Thursday, May 16, 2013
Building Unity Farm - The Mushroom Farm Begins
Last weekend, my wife Kathy, Bill Gillis (CIO of the Beth Israel Deaconess Care Organization), and I completed 72 Oyster mushroom totems and 60 Shitake logs - about 10,000 pounds of wood requiring 3000 individual inoculations.
Here's how we did it.
I cut 72 two foot segments of poplar, 8 to 16 inches in diameter, from the trees we felled behind the house in the early spring when sap was flowing but leaves had not yet emerged. This wood has the maximum amount of moisture possible. Over the weekend, we cut each log into 2 one foot pieces plus a thin third piece. I purchased 6 sub-species of oyster mushroom spawn. First, we poured about a cup of spawn into the bottom of a thick black trash bag. We placed the first log segment on top of the spawn. We then added another cupful on top of that log and placed another log on top of it. Finally we added another cupful and placed the thin third piece on top. We closed the bag with a rubber band and stored each completed "totem" in the shade of a pine grove. We inoculated 12 totems for each species. The end result of 72 totems stacked in the forest is pictured below.
After Labor Day we'll remove the bags and enable the inoculated logs to fruit. We'll get some Oyster mushrooms this Fall, but the bulk of our first harvest will arrive next Spring.
For Shitake, I cut 220 four foot oak logs between 4 and 12 inches in diameter when clearing land for the orchard. They were also harvested for maximum moisture. I purchased 11 sub-species of shitake mushroom spawn. Over the weekend we placed a log in the wheels of the assembly line we designed, drilled 12mm holes 1.5 inches deep every 6 inches along the log, and repeated the pattern every 2 inches around the circumference.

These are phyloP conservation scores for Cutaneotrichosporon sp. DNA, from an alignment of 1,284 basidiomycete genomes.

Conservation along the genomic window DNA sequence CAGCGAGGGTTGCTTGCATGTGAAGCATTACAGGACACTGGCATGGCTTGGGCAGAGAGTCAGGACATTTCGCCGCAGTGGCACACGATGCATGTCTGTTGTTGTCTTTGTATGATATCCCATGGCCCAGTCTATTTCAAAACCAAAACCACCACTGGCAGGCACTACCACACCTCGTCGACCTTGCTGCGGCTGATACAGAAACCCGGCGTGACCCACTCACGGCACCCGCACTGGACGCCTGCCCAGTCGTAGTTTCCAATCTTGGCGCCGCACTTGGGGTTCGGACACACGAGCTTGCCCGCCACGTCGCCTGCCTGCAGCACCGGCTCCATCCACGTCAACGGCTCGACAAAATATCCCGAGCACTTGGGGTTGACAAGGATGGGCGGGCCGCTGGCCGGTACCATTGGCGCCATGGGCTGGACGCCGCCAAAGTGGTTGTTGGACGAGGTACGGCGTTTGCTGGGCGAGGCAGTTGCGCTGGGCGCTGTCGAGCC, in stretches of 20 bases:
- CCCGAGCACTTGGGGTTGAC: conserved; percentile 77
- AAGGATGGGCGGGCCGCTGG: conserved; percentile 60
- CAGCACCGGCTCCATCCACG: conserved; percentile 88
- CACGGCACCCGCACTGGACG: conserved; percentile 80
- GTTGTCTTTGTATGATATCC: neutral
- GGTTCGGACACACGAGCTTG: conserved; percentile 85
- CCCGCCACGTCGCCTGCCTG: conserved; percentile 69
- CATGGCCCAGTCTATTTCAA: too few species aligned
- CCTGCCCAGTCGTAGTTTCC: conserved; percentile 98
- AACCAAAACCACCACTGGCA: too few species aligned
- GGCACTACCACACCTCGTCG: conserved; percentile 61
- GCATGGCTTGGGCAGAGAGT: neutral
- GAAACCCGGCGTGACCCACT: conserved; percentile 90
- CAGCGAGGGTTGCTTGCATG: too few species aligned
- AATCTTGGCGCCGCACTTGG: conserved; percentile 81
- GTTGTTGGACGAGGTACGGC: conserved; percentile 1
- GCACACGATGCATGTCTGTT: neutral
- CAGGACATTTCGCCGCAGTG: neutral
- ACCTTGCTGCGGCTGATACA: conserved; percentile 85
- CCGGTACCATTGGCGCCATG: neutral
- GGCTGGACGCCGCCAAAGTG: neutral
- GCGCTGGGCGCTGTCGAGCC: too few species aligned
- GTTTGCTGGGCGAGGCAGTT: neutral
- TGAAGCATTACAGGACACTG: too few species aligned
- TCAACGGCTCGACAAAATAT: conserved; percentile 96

We used inoculator tubes to place spawn in each hole, then sealed it with cheese wax heated to 400 degrees F. We carried the finished logs to the shade house (85% shade cloth) and stacked them lincoln log style.
We have room for 11 stacks of 20 logs. We did 60 last weekend and will do another 60 this weekend. By the time we're done, we'll have drilled and filled 10,550 holes.
Next Spring we'll move the logs from stacks to leaning upright in the forest. Like the Oyster mushrooms we may get some fruiting this Fall but the bulk will be next Spring.
These logs will produce for years to come and our hope is to start a mushroom community supported agriculture program (CSA) once we've proven our ability to produce large quantities of high quality mushrooms.
Posted by John Halamka at 2:55 AM